This story is one of the reasons I distrust authority.
troughton 1

human nature, money, and something for nothing

The very idea that "nobody could have foreseen" the recent U.S. economic collapse is galling. I did, and I said so back in 1998. I had worked in the mortgage business, albeit unsuccessfully, in the mid '90s. It was at the time when sub-prime mortgages were a laughing stock, openly dismissed and ridiculed by serious financial professionals and analysts alike. They were seen as a gimmick, and they were right to be seen so. The only people selling sub-primes before '98 were at best hucksters, mostly selling them to people with some land who were buying single-wide and double-wide trailers. Or to the working poor. And easily half of sub-primes defaulted. I remember. I worked collections for the lenders, too. And the came Bill Clinton and Andrew Cuomo.

President Clinton and Housing Secretary Cuomo unveiled a new initiative to promote home ownership. I remember the press conference well. The long and the short of it was that banks were now not only going to be encouraged but mandated to make loans to people to whom they otherwise wouldn't give a loan application. It was okay, though. The government was going to back them up. There'd be some defaults, said Cuomo, but it wouldn't be many at all. I looked at my (now ex-)wife and said, "This is going to end badly." The government and its financial gurus - Paul Krugman included - were defying centuries of banking and finance experience, insight, and knowledge. They were specifically defying the notion that if people really don't have the money coming in, then they can't spend it. Within a year I was seeing more and more big national and international banks not only originating and servicing sub-prime loans. Not only that, they were including them in investment securities and other financial instruments - in order to spread the risk, and such instruments wound up in pension and 401(k) funds. It was all doomed to come crashing down, and then the U.S. federal government was going to be on the hook for it. But it was still going to cost everyone, and I mean everyone, billions and trillions of dollars. There was no avoiding it, at least not for long.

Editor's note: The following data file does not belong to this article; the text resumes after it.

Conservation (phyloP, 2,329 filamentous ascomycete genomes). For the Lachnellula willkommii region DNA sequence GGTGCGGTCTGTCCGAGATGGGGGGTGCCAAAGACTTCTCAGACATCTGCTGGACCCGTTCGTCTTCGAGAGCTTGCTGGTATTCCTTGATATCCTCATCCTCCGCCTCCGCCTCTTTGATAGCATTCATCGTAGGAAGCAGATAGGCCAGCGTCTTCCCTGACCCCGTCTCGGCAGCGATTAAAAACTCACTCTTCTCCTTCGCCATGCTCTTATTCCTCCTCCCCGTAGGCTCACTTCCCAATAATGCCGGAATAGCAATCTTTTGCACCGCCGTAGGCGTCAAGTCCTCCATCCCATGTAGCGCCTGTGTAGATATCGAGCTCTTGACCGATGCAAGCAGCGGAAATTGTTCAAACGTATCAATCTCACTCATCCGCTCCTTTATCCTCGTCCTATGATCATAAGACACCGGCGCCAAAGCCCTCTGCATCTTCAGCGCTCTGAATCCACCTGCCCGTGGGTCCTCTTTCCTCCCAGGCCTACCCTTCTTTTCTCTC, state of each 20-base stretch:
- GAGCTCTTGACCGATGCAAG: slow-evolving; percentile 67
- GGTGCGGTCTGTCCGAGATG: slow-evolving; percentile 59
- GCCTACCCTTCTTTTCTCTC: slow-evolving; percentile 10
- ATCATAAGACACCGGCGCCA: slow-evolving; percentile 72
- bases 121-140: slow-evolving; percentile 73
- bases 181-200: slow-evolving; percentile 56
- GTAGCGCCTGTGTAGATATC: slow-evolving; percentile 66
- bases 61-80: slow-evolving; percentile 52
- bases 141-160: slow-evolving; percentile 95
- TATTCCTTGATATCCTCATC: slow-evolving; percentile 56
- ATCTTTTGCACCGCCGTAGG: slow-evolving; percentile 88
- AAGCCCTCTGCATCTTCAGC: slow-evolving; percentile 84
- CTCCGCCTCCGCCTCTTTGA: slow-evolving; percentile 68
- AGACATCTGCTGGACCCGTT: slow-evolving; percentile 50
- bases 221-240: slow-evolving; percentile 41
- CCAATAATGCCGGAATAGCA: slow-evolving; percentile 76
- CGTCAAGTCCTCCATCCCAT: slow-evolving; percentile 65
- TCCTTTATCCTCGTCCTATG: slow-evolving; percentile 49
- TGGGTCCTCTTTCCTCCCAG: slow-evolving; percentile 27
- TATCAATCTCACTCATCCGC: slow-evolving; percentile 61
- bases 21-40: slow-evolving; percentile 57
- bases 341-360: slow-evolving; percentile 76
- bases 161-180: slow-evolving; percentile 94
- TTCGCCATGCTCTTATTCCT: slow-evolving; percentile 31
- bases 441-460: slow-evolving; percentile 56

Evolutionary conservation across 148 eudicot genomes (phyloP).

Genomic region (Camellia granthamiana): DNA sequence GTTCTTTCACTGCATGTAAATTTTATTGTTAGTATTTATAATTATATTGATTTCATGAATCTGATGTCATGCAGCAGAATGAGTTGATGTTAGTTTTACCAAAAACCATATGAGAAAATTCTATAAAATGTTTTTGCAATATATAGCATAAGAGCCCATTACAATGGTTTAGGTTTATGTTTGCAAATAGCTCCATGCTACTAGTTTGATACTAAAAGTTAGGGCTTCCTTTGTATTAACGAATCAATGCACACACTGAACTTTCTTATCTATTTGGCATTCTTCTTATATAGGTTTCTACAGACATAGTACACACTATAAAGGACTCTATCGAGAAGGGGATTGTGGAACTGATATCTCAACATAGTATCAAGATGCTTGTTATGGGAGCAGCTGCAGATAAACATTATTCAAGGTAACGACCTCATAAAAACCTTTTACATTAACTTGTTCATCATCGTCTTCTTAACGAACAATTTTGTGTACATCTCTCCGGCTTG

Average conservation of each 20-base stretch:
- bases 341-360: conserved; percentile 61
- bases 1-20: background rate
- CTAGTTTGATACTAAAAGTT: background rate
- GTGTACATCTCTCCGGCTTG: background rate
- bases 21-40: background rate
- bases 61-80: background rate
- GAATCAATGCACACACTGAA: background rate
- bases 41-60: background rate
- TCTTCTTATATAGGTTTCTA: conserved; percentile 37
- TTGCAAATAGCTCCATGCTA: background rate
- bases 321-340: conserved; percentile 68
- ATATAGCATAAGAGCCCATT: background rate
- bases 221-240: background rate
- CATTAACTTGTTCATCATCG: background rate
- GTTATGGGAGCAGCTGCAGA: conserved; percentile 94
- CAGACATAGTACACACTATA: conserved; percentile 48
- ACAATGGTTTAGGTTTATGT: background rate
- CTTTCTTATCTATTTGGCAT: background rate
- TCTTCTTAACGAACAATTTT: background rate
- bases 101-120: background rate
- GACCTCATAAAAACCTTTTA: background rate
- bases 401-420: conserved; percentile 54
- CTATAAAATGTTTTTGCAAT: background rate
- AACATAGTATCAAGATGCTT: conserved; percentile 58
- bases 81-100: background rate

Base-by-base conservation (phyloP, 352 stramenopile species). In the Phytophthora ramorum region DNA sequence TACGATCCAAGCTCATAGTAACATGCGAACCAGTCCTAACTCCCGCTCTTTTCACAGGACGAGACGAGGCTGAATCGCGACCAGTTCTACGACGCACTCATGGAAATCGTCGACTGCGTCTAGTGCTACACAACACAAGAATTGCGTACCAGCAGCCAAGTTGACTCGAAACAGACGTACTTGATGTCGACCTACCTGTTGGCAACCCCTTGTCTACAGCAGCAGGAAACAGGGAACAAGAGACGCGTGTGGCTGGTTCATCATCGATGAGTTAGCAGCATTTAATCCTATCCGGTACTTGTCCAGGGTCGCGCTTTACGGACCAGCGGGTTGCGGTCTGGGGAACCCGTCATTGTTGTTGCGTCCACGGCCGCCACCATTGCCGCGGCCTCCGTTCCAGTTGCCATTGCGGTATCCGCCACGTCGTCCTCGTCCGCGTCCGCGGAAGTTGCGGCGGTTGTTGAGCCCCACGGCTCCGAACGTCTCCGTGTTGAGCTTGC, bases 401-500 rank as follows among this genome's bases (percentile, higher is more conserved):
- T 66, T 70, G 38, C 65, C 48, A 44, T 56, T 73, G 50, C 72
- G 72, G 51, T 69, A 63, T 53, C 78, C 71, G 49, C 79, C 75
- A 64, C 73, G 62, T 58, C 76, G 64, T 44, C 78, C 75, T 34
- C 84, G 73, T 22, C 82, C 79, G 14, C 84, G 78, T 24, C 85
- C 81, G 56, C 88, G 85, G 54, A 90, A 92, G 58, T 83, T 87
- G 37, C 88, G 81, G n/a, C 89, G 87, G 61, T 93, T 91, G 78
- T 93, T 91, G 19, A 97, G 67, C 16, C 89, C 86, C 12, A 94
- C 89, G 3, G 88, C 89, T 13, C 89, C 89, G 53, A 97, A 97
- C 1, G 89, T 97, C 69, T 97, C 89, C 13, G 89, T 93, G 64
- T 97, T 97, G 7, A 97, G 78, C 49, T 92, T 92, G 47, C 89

It's like government spending. It's not really government spending. It's taxpayer spending but with other people spending the taxpayers' monies, and so many people seem to think it's different. For every single government program, taxpayers foot the bill. The more politicians promise and the more the taxpayers demand from them, either the more taxes increase immediately or the more debt is accumulated by the government to pay for things. But the credit bill still comes due, and who pays? Taxpayers. And then they complain about the taxes. And then blame the politicians. But they don't want to give up what they get from the government, the stuff they're complaining about paying for. They want other people to do without or to pay more.

You can't live in credit forever. Nobody can. You either live within your means as you go, or you get forced to live below the means you used to have because the economy has collapsed since you couldn't exercise some fucking restraint.

I'm a nobody, and I knew this shit was coming. All of it. Almost a decade before it started happening. I'm not a genius, nor am I an oracle. I'm just not an idiot. And yes, I'm talking to you Bill Clinton, Andrew Cuomo, Alan Greenspan, Timothy Geithner, Ben Bernanke, and all.
troughton 1

I think you and I are destined to do this forever.

When ideals become institutionalized
the importance is then placed upon the institution, not the ideals. Worse yet, the importance is soon placed on individuals or groups/parties of power in the institution. The institution becomes a mechanism of rule, and the ideals are twisted, subverted to suit the ruling agenda or simply reduced to near-meaningless slogans, again in subservience to the agenda.

Unlike some,
I don't want to change the world. Truth be told, I believe that'd be colossally selfish, egotistical of me. Seriously, who am I to prescribe to everyone else how to live? Who is anyone else to do so, for that matter? My agenda is just to encourage and engage in the discussion of ideas, however small my market, and my market is people I may meet in person and people who read my writings. It's a microscopic market, yes, but them's the breaks. I'm not big for the faceless crowds. The genuinely interpersonal is more my thing. Also, I have no desire whatsoever for power, other than the power to speed up bureaucracies and make them efficient. (I know that power doesn't exist, though, and so it's a moot point.)

Oh, by the way...
This isn't a Christmas post. That's tomorrow.

troughton 1

(no subject)

"If you have always believed that everyone should play by the same rules and be judged by the same standards, that would have gotten you labeled a radical 60 years ago, a liberal 30 years ago, and a racist today."